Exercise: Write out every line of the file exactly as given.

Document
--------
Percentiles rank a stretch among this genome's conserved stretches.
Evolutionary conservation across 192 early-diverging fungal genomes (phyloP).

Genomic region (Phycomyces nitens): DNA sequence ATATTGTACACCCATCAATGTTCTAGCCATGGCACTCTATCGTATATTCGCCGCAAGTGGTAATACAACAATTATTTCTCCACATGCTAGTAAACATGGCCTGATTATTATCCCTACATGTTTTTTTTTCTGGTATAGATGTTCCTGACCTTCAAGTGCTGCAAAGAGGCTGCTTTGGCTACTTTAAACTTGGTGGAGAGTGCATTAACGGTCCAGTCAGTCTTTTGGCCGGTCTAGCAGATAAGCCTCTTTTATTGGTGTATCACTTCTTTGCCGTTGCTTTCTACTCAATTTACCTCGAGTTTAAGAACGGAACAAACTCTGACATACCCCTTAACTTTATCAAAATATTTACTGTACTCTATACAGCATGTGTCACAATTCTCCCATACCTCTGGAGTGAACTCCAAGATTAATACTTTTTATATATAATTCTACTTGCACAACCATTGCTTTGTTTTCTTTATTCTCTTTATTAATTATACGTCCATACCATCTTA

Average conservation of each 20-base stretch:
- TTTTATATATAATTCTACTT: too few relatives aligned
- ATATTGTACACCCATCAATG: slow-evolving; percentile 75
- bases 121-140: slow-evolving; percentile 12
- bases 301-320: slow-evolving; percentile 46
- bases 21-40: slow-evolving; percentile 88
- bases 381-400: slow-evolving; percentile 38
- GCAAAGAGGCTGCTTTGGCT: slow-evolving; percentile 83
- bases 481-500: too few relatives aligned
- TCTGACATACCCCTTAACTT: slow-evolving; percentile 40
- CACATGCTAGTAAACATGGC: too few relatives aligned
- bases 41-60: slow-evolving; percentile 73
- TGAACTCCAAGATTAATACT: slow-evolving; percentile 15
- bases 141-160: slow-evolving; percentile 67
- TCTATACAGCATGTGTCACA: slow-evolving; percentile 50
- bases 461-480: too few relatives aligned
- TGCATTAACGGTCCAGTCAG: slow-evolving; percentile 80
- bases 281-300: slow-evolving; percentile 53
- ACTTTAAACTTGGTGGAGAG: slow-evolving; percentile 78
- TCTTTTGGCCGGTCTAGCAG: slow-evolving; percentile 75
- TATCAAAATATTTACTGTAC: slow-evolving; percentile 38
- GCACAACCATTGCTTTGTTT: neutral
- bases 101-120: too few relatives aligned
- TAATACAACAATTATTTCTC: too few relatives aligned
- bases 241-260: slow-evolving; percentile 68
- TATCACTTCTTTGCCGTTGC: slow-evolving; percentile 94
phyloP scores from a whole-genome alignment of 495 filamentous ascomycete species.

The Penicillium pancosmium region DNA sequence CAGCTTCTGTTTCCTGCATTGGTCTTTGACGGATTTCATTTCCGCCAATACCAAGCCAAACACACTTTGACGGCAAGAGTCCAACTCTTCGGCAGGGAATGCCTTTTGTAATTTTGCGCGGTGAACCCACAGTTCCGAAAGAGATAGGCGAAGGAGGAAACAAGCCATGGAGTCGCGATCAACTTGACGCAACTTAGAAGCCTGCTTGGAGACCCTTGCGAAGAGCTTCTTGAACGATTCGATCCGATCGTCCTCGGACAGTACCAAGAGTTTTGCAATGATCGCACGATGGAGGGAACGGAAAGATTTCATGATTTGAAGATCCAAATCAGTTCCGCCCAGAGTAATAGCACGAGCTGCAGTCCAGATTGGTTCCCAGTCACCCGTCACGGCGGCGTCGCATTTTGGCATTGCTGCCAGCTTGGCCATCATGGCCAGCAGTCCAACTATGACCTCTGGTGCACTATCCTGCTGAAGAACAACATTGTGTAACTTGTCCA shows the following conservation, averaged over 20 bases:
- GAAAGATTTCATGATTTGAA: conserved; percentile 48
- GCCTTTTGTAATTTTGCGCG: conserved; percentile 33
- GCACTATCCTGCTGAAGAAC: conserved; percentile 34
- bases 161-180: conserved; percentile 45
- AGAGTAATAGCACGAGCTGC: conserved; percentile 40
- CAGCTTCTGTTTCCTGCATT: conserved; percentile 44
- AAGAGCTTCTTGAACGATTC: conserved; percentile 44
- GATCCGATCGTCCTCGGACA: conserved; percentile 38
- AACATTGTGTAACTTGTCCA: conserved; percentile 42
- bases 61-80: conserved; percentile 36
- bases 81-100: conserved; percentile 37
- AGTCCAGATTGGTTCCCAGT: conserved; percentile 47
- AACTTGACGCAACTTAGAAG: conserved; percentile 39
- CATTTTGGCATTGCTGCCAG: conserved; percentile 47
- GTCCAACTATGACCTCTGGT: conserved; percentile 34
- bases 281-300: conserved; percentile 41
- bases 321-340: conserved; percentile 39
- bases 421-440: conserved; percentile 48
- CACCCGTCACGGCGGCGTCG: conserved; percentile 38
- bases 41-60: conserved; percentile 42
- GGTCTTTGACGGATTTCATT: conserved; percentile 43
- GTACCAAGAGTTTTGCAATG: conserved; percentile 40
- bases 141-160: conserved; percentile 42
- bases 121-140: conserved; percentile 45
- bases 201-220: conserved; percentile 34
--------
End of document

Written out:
Percentiles rank a stretch among this genome's conserved stretches.
Evolutionary conservation across 192 early-diverging fungal genomes (phyloP).

Genomic region (Phycomyces nitens): DNA sequence ATATTGTACACCCATCAATGTTCTAGCCATGGCACTCTATCGTATATTCGCCGCAAGTGGTAATACAACAATTATTTCTCCACATGCTAGTAAACATGGCCTGATTATTATCCCTACATGTTTTTTTTTCTGGTATAGATGTTCCTGACCTTCAAGTGCTGCAAAGAGGCTGCTTTGGCTACTTTAAACTTGGTGGAGAGTGCATTAACGGTCCAGTCAGTCTTTTGGCCGGTCTAGCAGATAAGCCTCTTTTATTGGTGTATCACTTCTTTGCCGTTGCTTTCTACTCAATTTACCTCGAGTTTAAGAACGGAACAAACTCTGACATACCCCTTAACTTTATCAAAATATTTACTGTACTCTATACAGCATGTGTCACAATTCTCCCATACCTCTGGAGTGAACTCCAAGATTAATACTTTTTATATATAATTCTACTTGCACAACCATTGCTTTGTTTTCTTTATTCTCTTTATTAATTATACGTCCATACCATCTTA

Average conservation of each 20-base stretch:
- TTTTATATATAATTCTACTT: too few relatives aligned
- ATATTGTACACCCATCAATG: slow-evolving; percentile 75
- bases 121-140: slow-evolving; percentile 12
- bases 301-320: slow-evolving; percentile 46
- bases 21-40: slow-evolving; percentile 88
- bases 381-400: slow-evolving; percentile 38
- GCAAAGAGGCTGCTTTGGCT: slow-evolving; percentile 83
- bases 481-500: too few relatives aligned
- TCTGACATACCCCTTAACTT: slow-evolving; percentile 40
- CACATGCTAGTAAACATGGC: too few relatives aligned
- bases 41-60: slow-evolving; percentile 73
- TGAACTCCAAGATTAATACT: slow-evolving; percentile 15
- bases 141-160: slow-evolving; percentile 67
- TCTATACAGCATGTGTCACA: slow-evolving; percentile 50
- bases 461-480: too few relatives aligned
- TGCATTAACGGTCCAGTCAG: slow-evolving; percentile 80
- bases 281-300: slow-evolving; percentile 53
- ACTTTAAACTTGGTGGAGAG: slow-evolving; percentile 78
- TCTTTTGGCCGGTCTAGCAG: slow-evolving; percentile 75
- TATCAAAATATTTACTGTAC: slow-evolving; percentile 38
- GCACAACCATTGCTTTGTTT: neutral
- bases 101-120: too few relatives aligned
- TAATACAACAATTATTTCTC: too few relatives aligned
- bases 241-260: slow-evolving; percentile 68
- TATCACTTCTTTGCCGTTGC: slow-evolving; percentile 94
phyloP scores from a whole-genome alignment of 495 filamentous ascomycete species.

The Penicillium pancosmium region DNA sequence CAGCTTCTGTTTCCTGCATTGGTCTTTGACGGATTTCATTTCCGCCAATACCAAGCCAAACACACTTTGACGGCAAGAGTCCAACTCTTCGGCAGGGAATGCCTTTTGTAATTTTGCGCGGTGAACCCACAGTTCCGAAAGAGATAGGCGAAGGAGGAAACAAGCCATGGAGTCGCGATCAACTTGACGCAACTTAGAAGCCTGCTTGGAGACCCTTGCGAAGAGCTTCTTGAACGATTCGATCCGATCGTCCTCGGACAGTACCAAGAGTTTTGCAATGATCGCACGATGGAGGGAACGGAAAGATTTCATGATTTGAAGATCCAAATCAGTTCCGCCCAGAGTAATAGCACGAGCTGCAGTCCAGATTGGTTCCCAGTCACCCGTCACGGCGGCGTCGCATTTTGGCATTGCTGCCAGCTTGGCCATCATGGCCAGCAGTCCAACTATGACCTCTGGTGCACTATCCTGCTGAAGAACAACATTGTGTAACTTGTCCA shows the following conservation, averaged over 20 bases:
- GAAAGATTTCATGATTTGAA: conserved; percentile 48
- GCCTTTTGTAATTTTGCGCG: conserved; percentile 33
- GCACTATCCTGCTGAAGAAC: conserved; percentile 34
- bases 161-180: conserved; percentile 45
- AGAGTAATAGCACGAGCTGC: conserved; percentile 40
- CAGCTTCTGTTTCCTGCATT: conserved; percentile 44
- AAGAGCTTCTTGAACGATTC: conserved; percentile 44
- GATCCGATCGTCCTCGGACA: conserved; percentile 38
- AACATTGTGTAACTTGTCCA: conserved; percentile 42
- bases 61-80: conserved; percentile 36
- bases 81-100: conserved; percentile 37
- AGTCCAGATTGGTTCCCAGT: conserved; percentile 47
- AACTTGACGCAACTTAGAAG: conserved; percentile 39
- CATTTTGGCATTGCTGCCAG: conserved; percentile 47
- GTCCAACTATGACCTCTGGT: conserved; percentile 34
- bases 281-300: conserved; percentile 41
- bases 321-340: conserved; percentile 39
- bases 421-440: conserved; percentile 48
- CACCCGTCACGGCGGCGTCG: conserved; percentile 38
- bases 41-60: conserved; percentile 42
- GGTCTTTGACGGATTTCATT: conserved; percentile 43
- GTACCAAGAGTTTTGCAATG: conserved; percentile 40
- bases 141-160: conserved; percentile 42
- bases 121-140: conserved; percentile 45
- bases 201-220: conserved; percentile 34